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I want to create a custom control in an executable jar file and then use in Gluon Scene Builder 11.00. I need to know how to do this. I tried several forms but my controls not appear when import jar in Scene Builder. I am using IntelliJ Community Edition 2019.2 and Gluon Scene Builder 11.00 and Java 12.0.2. Anyone please that could help me with a little example?

Maven Project.

custom_control.fxml

<?xml version="1.0" encoding="UTF-8"?>

<?import javafx.scene.control.Button?>
<?import javafx.scene.control.TextField?>
<?import javafx.scene.layout.VBox?>

<fx:root maxHeight="-Infinity" maxWidth="-Infinity" minHeight="-Infinity" minWidth="-Infinity" prefHeight="51.0" prefWidth="138.0" type="VBox" xmlns="http://javafx.com/javafx/11.0.1" xmlns:fx="http://javafx.com/fxml/1">
   <children>
      <TextField fx:id="textField" />
      <Button mnemonicParsing="false" onAction="#doSomething" prefHeight="25.0" prefWidth="142.0" text="Clck Me" />
   </children>
</fx:root>

CustomControl.java

package customcontrolexample;

import java.io.IOException;

import javafx.beans.property.StringProperty;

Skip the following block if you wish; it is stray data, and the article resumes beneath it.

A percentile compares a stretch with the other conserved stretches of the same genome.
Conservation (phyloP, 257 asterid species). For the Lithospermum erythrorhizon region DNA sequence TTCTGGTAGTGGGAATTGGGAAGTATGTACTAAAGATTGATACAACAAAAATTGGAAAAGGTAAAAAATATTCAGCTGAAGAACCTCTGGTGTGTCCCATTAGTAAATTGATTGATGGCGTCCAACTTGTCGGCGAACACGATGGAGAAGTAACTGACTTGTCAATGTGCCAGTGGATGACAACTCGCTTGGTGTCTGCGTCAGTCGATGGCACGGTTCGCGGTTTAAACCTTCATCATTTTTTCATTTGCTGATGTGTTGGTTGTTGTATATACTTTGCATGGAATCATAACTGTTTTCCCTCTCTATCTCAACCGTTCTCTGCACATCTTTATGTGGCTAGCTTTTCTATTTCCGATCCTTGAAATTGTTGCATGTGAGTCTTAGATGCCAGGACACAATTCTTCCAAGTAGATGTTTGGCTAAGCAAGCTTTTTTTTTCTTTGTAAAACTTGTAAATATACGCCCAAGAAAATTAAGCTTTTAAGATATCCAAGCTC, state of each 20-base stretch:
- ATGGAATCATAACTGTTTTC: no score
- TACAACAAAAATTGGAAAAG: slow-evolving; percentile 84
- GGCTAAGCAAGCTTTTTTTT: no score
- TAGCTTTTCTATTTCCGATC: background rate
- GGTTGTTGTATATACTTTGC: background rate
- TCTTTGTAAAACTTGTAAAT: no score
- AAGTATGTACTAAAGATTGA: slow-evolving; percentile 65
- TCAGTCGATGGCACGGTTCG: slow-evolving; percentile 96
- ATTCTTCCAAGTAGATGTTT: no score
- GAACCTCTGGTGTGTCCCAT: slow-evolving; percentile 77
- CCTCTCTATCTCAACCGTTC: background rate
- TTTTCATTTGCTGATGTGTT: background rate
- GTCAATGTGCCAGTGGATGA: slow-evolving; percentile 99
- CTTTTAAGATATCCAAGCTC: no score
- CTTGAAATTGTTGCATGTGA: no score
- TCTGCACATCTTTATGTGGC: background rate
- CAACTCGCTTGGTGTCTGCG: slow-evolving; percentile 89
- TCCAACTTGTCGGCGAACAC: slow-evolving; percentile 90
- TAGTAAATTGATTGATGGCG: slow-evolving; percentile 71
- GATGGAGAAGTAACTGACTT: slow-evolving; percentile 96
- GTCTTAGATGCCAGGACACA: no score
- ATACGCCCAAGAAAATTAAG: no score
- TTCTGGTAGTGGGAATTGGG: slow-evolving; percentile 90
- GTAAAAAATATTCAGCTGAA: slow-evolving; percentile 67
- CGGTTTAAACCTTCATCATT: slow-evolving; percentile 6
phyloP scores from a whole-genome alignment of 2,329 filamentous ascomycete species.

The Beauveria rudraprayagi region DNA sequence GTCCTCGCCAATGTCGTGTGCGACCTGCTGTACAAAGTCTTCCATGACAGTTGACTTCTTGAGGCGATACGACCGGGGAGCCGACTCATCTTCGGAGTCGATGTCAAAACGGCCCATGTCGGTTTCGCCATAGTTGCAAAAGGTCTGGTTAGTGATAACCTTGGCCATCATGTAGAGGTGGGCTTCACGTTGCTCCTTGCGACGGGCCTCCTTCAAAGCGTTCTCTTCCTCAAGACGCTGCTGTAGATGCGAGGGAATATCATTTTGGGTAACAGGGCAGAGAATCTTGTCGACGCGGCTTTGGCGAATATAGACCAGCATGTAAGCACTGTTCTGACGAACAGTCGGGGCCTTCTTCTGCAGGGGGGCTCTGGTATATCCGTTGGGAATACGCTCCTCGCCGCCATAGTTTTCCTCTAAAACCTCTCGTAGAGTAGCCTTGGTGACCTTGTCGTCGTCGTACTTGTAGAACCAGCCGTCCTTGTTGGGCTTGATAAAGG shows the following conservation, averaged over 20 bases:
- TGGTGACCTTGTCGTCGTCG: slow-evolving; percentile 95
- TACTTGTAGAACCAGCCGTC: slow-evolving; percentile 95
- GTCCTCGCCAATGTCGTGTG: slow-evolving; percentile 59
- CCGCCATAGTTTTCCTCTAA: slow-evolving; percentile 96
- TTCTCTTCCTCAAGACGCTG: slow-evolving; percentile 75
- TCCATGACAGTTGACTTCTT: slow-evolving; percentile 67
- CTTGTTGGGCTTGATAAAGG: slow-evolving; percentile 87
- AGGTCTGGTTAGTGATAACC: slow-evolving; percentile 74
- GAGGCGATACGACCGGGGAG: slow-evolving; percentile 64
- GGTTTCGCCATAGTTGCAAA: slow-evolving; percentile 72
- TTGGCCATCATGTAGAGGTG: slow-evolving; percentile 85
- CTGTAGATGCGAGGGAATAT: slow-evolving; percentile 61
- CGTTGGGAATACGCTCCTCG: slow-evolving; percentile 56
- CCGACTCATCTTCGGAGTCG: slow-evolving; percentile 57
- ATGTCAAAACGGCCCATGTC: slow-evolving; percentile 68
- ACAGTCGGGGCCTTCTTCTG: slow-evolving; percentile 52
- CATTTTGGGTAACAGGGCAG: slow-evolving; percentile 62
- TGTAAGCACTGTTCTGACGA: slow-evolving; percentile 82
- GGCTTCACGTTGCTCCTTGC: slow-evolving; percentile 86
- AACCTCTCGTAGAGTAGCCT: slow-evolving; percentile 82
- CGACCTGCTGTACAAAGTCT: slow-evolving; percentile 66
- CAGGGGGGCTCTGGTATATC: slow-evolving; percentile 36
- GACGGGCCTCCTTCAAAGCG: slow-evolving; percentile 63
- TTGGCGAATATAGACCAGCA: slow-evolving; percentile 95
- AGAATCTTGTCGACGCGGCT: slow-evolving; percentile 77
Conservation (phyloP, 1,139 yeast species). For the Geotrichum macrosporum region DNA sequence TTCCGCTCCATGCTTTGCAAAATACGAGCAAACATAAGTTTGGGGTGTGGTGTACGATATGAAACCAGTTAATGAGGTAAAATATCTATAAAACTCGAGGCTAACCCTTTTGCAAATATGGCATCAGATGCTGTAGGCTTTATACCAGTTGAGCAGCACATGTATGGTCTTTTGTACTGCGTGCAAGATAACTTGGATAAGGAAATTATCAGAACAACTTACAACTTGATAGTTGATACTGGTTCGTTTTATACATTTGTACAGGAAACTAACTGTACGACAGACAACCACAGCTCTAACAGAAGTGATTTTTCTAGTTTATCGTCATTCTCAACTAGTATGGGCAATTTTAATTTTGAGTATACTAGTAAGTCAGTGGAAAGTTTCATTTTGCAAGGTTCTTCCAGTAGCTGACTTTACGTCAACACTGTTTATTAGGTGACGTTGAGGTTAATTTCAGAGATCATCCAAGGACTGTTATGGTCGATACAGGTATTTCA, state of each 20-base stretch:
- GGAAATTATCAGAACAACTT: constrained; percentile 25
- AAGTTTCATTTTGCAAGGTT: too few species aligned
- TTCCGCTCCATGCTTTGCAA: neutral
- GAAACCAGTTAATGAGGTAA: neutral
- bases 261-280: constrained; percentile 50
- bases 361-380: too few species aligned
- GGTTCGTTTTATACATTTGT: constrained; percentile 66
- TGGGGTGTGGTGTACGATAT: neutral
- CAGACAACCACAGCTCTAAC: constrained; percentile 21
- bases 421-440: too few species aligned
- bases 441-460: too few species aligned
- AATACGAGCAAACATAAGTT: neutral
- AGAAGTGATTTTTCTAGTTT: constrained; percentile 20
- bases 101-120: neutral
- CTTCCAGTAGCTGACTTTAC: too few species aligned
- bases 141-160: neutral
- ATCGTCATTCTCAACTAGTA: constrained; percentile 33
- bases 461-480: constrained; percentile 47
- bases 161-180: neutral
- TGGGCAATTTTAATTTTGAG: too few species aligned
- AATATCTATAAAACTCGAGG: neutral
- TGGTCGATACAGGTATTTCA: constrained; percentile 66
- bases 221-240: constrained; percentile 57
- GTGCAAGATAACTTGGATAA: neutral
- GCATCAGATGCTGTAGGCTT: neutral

import javafx.fxml.FXML;
import javafx.fxml.FXMLLoader;
import javafx.scene.control.TextField;
import javafx.scene.layout.VBox;

public class CustomControl extends VBox {
    @FXML private TextField textField;

    public CustomControl() {
        FXMLLoader fxmlLoader = new FXMLLoader(getClass().getResource(
                "custom_control.fxml"));
        fxmlLoader.setRoot(this);
        fxmlLoader.setController(this);

        try {
            fxmlLoader.load();
        } catch (IOException exception) {
            throw new RuntimeException(exception);
        }
    }

    public String getText() {
        return textProperty().get();
    }

    public void setText(String value) {
        textProperty().set(value);
    }

    public StringProperty textProperty() {
        return textField.textProperty();
    }

    @FXML
    protected void doSomething() {
        System.out.println("The button was clicked!");
    }
}

CustomControlExample.java

import javafx.scene.Scene;
import javafx.stage.Stage;

import java.io.IOException;

public class CustomControlExample extends Application {

    private static Scene scene;

    @Override
    public void start(Stage stage) throws IOException {
        CustomControl customControl = new CustomControl();
        customControl.setText("Hello!");
        stage.setScene(new Scene(customControl));
        stage.setTitle("Custom Control");
        stage.setWidth(300);
        stage.setHeight(200);
        stage.show();
    }

    public static void main(String[] args) {
        launch();
    }

}

pom.xml

<?xml version="1.0" encoding="UTF-8"?>
<project xmlns="http://maven.apache.org/POM/4.0.0"